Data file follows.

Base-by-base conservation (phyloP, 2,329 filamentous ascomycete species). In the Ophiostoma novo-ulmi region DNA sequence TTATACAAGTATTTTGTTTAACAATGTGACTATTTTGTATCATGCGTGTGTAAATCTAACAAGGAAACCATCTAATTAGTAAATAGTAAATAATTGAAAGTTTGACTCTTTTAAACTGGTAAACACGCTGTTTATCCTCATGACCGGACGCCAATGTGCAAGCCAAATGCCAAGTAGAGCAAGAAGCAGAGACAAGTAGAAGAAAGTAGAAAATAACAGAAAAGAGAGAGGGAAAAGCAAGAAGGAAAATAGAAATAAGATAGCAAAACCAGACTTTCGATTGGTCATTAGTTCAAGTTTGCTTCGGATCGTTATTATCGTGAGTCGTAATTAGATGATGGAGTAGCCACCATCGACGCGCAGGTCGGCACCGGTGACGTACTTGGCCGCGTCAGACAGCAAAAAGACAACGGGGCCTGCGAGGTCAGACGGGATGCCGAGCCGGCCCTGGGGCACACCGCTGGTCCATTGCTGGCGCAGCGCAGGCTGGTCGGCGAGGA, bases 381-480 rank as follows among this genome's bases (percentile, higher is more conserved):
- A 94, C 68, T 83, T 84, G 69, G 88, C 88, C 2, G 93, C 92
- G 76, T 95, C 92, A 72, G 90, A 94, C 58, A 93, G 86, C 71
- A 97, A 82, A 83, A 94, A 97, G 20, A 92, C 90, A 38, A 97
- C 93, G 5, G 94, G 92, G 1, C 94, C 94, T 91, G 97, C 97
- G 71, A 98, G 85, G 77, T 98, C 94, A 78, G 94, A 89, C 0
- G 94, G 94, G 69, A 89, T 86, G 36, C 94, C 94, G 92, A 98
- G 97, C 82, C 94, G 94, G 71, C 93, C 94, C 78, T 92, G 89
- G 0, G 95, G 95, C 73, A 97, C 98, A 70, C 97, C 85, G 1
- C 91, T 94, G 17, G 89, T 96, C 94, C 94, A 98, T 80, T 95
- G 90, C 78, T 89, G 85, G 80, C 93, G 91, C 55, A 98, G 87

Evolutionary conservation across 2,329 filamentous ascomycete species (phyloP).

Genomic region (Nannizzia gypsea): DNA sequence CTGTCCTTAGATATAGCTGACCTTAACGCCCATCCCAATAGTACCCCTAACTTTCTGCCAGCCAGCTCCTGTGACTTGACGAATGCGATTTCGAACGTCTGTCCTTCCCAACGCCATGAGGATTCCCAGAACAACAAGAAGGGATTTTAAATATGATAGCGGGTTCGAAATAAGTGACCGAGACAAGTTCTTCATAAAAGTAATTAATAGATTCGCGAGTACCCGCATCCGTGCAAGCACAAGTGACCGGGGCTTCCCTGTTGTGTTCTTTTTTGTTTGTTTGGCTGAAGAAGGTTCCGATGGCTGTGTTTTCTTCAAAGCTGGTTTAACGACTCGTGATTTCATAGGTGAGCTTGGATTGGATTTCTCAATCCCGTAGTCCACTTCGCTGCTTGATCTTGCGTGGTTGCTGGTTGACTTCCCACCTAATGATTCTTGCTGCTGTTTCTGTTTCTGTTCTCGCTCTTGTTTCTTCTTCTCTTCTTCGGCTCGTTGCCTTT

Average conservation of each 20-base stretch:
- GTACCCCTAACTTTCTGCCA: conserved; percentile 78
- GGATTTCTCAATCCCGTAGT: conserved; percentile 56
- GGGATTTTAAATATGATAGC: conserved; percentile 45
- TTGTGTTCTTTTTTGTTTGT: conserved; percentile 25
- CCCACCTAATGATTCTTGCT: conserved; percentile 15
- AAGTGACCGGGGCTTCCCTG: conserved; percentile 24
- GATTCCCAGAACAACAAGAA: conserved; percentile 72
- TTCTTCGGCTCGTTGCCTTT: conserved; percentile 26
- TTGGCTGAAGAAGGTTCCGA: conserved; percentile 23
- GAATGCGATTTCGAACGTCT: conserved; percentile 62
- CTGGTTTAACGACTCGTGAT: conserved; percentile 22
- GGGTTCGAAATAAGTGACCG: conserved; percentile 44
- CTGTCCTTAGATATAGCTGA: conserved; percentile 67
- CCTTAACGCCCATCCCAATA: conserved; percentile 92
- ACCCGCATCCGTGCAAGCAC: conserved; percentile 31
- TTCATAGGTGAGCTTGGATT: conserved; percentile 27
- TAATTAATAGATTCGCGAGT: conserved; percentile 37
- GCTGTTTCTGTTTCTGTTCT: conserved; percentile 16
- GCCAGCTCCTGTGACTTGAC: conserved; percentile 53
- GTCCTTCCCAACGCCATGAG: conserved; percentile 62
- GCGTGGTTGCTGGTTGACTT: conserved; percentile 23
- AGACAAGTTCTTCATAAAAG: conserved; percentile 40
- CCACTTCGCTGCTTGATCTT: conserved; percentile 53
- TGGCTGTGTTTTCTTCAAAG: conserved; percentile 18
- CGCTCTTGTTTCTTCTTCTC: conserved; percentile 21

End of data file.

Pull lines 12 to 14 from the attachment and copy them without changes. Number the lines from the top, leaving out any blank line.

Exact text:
Evolutionary conservation across 2,329 filamentous ascomycete species (phyloP).

Genomic region (Nannizzia gypsea): DNA sequence CTGTCCTTAGATATAGCTGACCTTAACGCCCATCCCAATAGTACCCCTAACTTTCTGCCAGCCAGCTCCTGTGACTTGACGAATGCGATTTCGAACGTCTGTCCTTCCCAACGCCATGAGGATTCCCAGAACAACAAGAAGGGATTTTAAATATGATAGCGGGTTCGAAATAAGTGACCGAGACAAGTTCTTCATAAAAGTAATTAATAGATTCGCGAGTACCCGCATCCGTGCAAGCACAAGTGACCGGGGCTTCCCTGTTGTGTTCTTTTTTGTTTGTTTGGCTGAAGAAGGTTCCGATGGCTGTGTTTTCTTCAAAGCTGGTTTAACGACTCGTGATTTCATAGGTGAGCTTGGATTGGATTTCTCAATCCCGTAGTCCACTTCGCTGCTTGATCTTGCGTGGTTGCTGGTTGACTTCCCACCTAATGATTCTTGCTGCTGTTTCTGTTTCTGTTCTCGCTCTTGTTTCTTCTTCTCTTCTTCGGCTCGTTGCCTTT

Average conservation of each 20-base stretch: